|Assist Prof. Masai, H.||Program-Specific
Assist Prof. Masai, H.
(Inorganic Photonics Materials, Division of Materials Chemistry)
Assist Prof. Masai, H.,1 Program-Specific
Assoc Prof. Yamada, Y.,2 Mr. Okumura, S.,1 Prof. Yanagida, T.,3 Dr. Fujimoto, Y.,4 Prof. Kanemitsu, Y.5 and Dr. Ina, T.6 have demonstrated photoluminescence of metastable monovalent Indium (In+) species in oxide glasses.
1Inorganic Photonics Materials, Division of Materials Chemistry
2Nano-Interface Photonics (SEI Group CSR Foundation), presently, Assoc Prof in Chiba University
5Photonic Elements Science, International Research Center for Elements Science
Indium oxide is an important rare metal oxide that has been used in various applications, and transparent electrical conduction films such as ITO are essential components in functional devices. However, it is assumed that all In species in such materials are in the trivalent state, and the metastable monovalent In (In+) species has not been recognised as a component in oxide materials. On the other hand, In+ belongs to the ns2-type centre in phosphors. However, photoluminescence (PL) has not been studied for the In+ centre in powdered oxide phosphor because of the thermally metastable valence state.
In the present study, the group has examined the PL properties of zinc phosphate glasses containing In+ emissions centres (Figure 1). As shown in Figure 2, In-doped phosphate glass prepared by melt-quenching method exhibits the absorption bands (red line; ①-③). Black bands correspond to each PL excitation (PLE) band. Because these absorption bands were disappeared after the melting in air, it is expected that generated In+ was oxidized to stable In3+, which induced the change of both absorption and PLE bands. In addition, the X-ray absorption fine structure (XAFS) measurement in SPring-8 showed that the average atomic value of the In cation took lower valence state compared with In3+, and that the local coordination state changed with the composition of phosphate glass. On the other hand, the emission lifetime of the glass was on the microsecond scale, indicating a characteristic lifetime of ns2 type-center. Therefore, we have demonstrated the existence of In+ center in the phosphate glass.
It is notable that an absorption band ② exhibiting the highest excitation intensity is different from the strongest absorption band ③ (see Figure 2). Phosphorescence is usually observed from ① and ②(triplet excitation) states, which is obtained by excitation to ③(singlet excitation state) and the following energy relaxation to the triplet state. In other words, no emission of conventional crystals is usually observed by excitation to ① or ② states at room temperature. Such an energy state is characteristic of random oxide networks and has not been previously reported. Such capacity for a local structure is one of the merits of amorphous materials possessing the random oxide networks. Therefore, these findings will expand the science field of In-related materials.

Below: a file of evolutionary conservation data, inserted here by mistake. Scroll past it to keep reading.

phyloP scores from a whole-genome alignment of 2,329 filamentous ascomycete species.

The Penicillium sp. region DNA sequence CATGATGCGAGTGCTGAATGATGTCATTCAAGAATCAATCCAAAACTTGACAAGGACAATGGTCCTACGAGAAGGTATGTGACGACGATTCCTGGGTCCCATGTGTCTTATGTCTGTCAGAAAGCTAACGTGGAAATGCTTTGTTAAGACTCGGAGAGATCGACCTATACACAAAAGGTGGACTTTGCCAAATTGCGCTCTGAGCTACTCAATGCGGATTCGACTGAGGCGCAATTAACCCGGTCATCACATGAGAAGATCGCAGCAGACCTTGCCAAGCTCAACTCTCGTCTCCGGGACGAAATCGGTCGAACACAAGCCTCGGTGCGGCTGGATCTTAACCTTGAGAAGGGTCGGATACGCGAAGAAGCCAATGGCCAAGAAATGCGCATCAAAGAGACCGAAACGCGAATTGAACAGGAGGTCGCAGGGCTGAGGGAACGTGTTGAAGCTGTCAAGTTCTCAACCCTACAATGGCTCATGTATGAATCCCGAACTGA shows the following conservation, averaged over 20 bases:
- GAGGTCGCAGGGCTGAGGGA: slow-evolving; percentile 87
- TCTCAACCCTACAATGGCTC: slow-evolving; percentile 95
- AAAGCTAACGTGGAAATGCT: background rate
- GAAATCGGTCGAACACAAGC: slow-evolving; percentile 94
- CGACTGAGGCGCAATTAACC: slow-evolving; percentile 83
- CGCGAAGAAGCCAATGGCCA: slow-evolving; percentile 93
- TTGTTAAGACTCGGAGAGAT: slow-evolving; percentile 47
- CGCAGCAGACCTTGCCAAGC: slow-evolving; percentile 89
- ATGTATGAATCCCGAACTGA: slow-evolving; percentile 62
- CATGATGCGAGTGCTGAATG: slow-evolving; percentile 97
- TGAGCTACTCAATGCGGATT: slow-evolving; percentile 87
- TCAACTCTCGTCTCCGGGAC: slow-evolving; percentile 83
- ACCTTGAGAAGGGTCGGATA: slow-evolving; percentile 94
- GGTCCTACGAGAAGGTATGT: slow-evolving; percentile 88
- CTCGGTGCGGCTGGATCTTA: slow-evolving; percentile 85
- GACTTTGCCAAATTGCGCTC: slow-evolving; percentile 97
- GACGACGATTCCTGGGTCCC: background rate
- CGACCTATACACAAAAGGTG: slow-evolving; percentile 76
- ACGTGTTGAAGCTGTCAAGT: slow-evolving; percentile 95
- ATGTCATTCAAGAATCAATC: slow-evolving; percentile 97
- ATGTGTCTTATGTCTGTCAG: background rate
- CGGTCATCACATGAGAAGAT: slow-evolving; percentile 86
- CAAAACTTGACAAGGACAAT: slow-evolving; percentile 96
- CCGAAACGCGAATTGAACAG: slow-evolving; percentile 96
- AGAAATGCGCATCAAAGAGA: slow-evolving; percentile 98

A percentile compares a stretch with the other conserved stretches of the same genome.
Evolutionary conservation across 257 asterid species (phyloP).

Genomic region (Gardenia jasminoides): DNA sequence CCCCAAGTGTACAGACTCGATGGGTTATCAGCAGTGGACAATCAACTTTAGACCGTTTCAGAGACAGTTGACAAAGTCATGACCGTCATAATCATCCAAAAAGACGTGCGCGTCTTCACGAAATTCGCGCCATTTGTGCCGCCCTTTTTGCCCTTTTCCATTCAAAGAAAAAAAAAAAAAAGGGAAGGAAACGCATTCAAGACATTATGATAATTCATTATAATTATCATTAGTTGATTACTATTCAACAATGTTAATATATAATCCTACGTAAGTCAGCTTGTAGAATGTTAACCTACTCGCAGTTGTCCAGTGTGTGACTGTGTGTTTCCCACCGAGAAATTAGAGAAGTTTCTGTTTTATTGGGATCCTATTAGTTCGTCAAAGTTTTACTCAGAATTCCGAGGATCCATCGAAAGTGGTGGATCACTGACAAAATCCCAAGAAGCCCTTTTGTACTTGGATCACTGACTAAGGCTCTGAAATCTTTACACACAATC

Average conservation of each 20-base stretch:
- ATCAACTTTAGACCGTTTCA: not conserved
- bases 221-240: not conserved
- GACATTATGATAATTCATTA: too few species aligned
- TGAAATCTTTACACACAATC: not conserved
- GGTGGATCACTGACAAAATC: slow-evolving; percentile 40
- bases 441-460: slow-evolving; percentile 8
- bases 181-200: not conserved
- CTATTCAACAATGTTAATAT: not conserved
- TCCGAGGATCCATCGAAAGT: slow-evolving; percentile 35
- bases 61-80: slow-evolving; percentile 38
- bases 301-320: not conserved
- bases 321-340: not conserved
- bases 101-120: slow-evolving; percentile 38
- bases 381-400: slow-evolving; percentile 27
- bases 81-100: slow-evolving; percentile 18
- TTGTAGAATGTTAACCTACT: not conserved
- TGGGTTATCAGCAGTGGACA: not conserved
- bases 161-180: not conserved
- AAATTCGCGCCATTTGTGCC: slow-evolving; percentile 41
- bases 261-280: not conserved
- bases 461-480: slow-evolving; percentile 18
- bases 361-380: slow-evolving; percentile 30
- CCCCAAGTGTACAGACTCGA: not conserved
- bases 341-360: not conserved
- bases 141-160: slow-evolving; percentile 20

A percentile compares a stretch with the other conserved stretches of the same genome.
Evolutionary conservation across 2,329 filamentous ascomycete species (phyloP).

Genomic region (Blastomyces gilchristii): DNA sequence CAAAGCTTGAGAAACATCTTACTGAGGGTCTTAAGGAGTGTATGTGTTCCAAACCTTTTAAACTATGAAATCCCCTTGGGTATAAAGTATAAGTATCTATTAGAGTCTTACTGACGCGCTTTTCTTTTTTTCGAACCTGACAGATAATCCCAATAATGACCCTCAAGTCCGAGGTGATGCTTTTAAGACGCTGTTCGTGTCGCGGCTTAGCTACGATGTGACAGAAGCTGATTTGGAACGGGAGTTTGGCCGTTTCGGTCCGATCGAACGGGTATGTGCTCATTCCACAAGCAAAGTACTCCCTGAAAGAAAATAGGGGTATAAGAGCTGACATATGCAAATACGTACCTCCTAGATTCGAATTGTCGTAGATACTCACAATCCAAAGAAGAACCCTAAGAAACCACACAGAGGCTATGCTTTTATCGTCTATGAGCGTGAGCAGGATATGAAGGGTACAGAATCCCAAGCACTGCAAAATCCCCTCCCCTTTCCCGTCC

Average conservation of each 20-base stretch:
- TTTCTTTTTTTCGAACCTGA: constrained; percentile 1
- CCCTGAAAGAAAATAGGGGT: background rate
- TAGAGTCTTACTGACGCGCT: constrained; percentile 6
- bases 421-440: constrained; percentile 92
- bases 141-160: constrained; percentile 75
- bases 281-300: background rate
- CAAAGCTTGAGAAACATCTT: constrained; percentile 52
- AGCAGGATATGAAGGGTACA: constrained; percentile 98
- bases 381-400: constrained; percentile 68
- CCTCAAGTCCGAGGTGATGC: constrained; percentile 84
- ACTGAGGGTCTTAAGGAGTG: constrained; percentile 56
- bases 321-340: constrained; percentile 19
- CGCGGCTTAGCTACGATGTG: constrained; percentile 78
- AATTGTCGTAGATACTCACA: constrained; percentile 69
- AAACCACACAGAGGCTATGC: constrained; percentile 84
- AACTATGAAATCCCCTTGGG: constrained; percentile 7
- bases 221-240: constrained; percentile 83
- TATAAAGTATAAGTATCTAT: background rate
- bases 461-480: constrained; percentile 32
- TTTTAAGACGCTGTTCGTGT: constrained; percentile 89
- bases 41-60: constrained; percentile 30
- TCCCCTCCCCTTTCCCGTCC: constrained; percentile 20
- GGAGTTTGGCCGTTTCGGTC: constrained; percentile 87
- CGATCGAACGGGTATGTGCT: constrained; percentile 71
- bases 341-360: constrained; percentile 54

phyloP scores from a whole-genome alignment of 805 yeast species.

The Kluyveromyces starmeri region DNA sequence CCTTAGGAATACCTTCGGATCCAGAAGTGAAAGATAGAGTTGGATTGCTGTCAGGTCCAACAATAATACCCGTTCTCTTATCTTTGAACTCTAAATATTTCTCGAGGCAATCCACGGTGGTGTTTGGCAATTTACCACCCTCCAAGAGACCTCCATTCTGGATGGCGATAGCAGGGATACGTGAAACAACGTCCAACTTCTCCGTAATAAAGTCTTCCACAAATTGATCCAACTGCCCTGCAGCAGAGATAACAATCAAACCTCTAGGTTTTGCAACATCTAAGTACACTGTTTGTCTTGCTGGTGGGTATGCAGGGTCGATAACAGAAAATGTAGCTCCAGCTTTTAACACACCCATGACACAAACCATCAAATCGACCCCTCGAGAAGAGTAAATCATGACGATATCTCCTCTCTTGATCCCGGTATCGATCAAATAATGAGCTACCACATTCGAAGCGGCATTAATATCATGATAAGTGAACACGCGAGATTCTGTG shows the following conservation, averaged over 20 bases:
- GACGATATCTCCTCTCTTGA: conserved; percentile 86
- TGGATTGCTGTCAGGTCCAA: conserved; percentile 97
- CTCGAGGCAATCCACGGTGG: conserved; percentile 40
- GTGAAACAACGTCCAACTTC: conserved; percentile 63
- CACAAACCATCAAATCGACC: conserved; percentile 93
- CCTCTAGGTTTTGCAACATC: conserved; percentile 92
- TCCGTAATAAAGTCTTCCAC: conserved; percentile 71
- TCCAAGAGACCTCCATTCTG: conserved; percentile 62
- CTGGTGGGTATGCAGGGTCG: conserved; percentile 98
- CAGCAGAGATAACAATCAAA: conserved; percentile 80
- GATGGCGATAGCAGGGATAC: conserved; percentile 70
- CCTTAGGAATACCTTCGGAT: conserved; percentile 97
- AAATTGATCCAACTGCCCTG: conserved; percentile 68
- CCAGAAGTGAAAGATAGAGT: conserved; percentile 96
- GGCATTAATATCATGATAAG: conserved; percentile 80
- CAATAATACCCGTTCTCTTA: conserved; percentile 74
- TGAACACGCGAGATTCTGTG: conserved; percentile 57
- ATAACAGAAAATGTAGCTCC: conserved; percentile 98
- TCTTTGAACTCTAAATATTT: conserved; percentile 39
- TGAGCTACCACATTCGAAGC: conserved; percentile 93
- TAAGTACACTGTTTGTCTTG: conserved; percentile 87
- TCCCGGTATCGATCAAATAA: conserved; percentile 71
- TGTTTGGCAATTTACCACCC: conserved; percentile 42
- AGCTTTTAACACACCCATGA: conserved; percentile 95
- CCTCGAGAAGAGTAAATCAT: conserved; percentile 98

Figure 1. Photograph of the In-doped glass irradiated with UV light (254 nm).
Figure 2. Optical absorption (red) and PLE (black) spectra of an In-doped zinc phosphate glass. Dashed lines show each absorption/ emission band after peak deconvolution. The figure indicates that clear emission of In+ was confirmed even by excitation of small absorption bands (① and ②). On the other hand, both the optical absorption edge and the PLE bands attributed to In+ species disappeared after melting in air because of oxidation to In3+.
Monovalent Indium (In+): Metastable valence state of indium whose existence in oxide materials has not been well-studied. In the phosphor field, In+ center belongs to ns2-type emission center because the electron configuration of the ground state is 5s2, which is the same as Sn2+ or Sb3+ center.
X-ray Absorption Fine Structure (XAFS) Measurement: One of the spectroscopic analysis using high-energy synchrotron radiation beam of a large synchrotron radiation facility, such as SPring-8. By using this method, information about atomic distance or valence state can be obtained.
This work was partially supported by a Grant-in-Aid for Young Scientists (A) (Grant #26709048), ICR Grants for Young Scientists, and the Collaborative Research Program of the Institute for Chemical Research, Kyoto University (Grant #2013-62 and #2014-31).